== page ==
Environment and History
Environment and History 9(2003): 127-149
How did people react to natural abnormalities such as earthquakes and floods in the Middle Ages? Why did they experience them as disasters? How did they explain them? Did they really see them as a divine punishment? Reports of the earthquake of 1348, which was followed by a landslide and a flood destroying the city of Villach, were often combined with accounts of the Black Death, which arose in these regions just a few weeks later.
There are still only a few studies of natural disasters in the Middle Ages, and for the eastern Alpine regions only the earthquake of 25 January 1348 has been examined in detail, albeit using a variety of approaches. This study tries to provide a mentality-bound approach, searching for the mentalities of the people, but without claiming to write a 'history of mentalities'. Nevertheless, it seems easier to examine mentalities in extreme situations than in normal times, though the records concerning natural disasters in the Late Middle Ages are mostly brief.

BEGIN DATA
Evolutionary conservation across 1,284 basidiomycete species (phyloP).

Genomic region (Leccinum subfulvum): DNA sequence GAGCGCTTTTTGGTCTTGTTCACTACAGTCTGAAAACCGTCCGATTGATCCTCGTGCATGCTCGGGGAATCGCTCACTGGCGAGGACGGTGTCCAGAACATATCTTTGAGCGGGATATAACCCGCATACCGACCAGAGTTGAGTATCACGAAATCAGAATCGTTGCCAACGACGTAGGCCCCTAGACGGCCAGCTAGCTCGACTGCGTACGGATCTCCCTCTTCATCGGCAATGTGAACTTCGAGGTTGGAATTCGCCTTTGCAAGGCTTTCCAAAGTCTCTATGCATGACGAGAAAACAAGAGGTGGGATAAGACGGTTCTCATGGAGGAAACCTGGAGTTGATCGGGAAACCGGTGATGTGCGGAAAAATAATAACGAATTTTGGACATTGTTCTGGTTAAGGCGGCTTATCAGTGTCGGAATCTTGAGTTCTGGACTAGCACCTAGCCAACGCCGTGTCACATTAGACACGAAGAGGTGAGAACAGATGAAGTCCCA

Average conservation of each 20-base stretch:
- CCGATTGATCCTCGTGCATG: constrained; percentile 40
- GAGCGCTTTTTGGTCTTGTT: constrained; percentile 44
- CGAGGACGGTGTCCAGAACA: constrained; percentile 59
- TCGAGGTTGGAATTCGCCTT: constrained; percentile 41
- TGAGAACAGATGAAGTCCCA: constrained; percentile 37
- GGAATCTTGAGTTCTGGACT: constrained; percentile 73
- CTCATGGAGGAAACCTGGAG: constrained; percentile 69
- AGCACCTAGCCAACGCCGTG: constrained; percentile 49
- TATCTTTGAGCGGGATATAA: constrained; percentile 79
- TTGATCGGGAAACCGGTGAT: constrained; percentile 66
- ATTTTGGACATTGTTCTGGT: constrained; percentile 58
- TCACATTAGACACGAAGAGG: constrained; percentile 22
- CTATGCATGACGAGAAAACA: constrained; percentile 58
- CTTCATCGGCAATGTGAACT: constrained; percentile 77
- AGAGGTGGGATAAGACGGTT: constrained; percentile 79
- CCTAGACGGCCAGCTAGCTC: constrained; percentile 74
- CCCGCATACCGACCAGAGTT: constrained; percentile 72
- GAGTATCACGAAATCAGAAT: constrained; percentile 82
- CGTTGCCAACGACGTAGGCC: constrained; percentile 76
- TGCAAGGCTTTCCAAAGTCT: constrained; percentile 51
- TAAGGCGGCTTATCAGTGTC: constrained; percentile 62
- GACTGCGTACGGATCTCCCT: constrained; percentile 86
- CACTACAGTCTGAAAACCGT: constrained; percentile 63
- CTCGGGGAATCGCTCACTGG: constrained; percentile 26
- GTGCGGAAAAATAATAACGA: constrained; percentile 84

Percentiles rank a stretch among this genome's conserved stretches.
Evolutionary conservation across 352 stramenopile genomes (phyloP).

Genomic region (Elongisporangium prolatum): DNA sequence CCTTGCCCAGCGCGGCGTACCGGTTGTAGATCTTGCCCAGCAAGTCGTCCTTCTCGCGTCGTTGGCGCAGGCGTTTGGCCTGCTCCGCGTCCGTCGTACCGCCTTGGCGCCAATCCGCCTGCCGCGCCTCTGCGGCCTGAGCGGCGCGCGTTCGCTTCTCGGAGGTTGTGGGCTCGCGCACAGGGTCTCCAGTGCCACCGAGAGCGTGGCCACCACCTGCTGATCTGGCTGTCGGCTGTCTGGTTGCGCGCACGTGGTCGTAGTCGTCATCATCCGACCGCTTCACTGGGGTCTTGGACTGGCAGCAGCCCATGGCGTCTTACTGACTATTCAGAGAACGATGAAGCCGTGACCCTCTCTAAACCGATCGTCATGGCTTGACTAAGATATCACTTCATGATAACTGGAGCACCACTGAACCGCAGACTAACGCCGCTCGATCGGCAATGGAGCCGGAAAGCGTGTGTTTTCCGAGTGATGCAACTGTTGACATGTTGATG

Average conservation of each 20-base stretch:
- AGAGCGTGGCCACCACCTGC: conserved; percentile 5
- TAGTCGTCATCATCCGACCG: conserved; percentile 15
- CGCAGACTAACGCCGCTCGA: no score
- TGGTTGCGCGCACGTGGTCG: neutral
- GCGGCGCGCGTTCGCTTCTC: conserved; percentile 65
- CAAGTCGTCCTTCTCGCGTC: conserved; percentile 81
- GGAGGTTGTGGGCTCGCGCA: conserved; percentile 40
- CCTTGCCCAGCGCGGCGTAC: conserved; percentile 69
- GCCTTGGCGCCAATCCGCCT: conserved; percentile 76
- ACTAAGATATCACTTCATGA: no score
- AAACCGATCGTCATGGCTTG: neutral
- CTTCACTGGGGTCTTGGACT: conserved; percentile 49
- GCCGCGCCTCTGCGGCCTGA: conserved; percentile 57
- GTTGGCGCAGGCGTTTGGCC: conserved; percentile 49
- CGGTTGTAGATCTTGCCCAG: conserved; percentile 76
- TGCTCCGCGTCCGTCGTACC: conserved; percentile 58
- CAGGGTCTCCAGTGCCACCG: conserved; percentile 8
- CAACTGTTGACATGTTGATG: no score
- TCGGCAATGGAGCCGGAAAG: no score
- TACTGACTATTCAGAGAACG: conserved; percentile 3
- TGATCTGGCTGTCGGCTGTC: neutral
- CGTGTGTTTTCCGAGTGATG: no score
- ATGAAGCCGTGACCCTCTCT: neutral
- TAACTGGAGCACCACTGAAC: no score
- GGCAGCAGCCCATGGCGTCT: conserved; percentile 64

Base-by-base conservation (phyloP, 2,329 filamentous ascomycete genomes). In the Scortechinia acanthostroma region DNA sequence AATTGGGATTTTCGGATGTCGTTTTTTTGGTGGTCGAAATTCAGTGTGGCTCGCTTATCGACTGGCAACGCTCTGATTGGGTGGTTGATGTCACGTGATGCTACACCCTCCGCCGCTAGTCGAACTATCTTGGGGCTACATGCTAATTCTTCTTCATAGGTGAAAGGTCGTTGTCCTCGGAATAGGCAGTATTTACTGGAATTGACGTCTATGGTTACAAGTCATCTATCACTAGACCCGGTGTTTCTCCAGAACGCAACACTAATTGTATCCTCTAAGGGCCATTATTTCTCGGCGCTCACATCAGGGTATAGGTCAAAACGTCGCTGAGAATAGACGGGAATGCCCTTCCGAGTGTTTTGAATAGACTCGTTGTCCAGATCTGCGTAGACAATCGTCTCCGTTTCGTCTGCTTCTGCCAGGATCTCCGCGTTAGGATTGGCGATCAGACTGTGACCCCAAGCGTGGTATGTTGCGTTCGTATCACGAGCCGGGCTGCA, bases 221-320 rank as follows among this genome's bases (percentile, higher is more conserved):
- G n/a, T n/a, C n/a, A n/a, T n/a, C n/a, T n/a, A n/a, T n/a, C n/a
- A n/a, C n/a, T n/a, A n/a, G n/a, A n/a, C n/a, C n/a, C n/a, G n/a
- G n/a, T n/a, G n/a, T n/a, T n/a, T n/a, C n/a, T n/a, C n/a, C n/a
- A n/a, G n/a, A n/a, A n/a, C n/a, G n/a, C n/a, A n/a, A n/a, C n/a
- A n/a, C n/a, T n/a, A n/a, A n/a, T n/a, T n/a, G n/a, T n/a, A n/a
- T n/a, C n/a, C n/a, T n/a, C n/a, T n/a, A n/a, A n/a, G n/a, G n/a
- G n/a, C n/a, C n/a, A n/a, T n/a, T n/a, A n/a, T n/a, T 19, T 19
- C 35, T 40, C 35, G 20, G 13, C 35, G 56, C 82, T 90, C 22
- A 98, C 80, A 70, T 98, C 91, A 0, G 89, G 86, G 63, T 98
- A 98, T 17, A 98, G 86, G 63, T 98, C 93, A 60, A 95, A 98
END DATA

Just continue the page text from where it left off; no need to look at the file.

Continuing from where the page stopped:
By re-visiting the sources for the 1348 earthquake following the studies of Borst (1981) and Hammerl (1992) and looking at aspects of its perception, management and explanation, this article calls into question the supposed 'medieval' equation of natural disaster and divine punishment. In spite of the fact that the natural disasters and Black Death were mixed up in the sources, there is little evidence that the earthquake itself was experienced as anything other than something tremendous and unexpected, but which also belonged to daily life.
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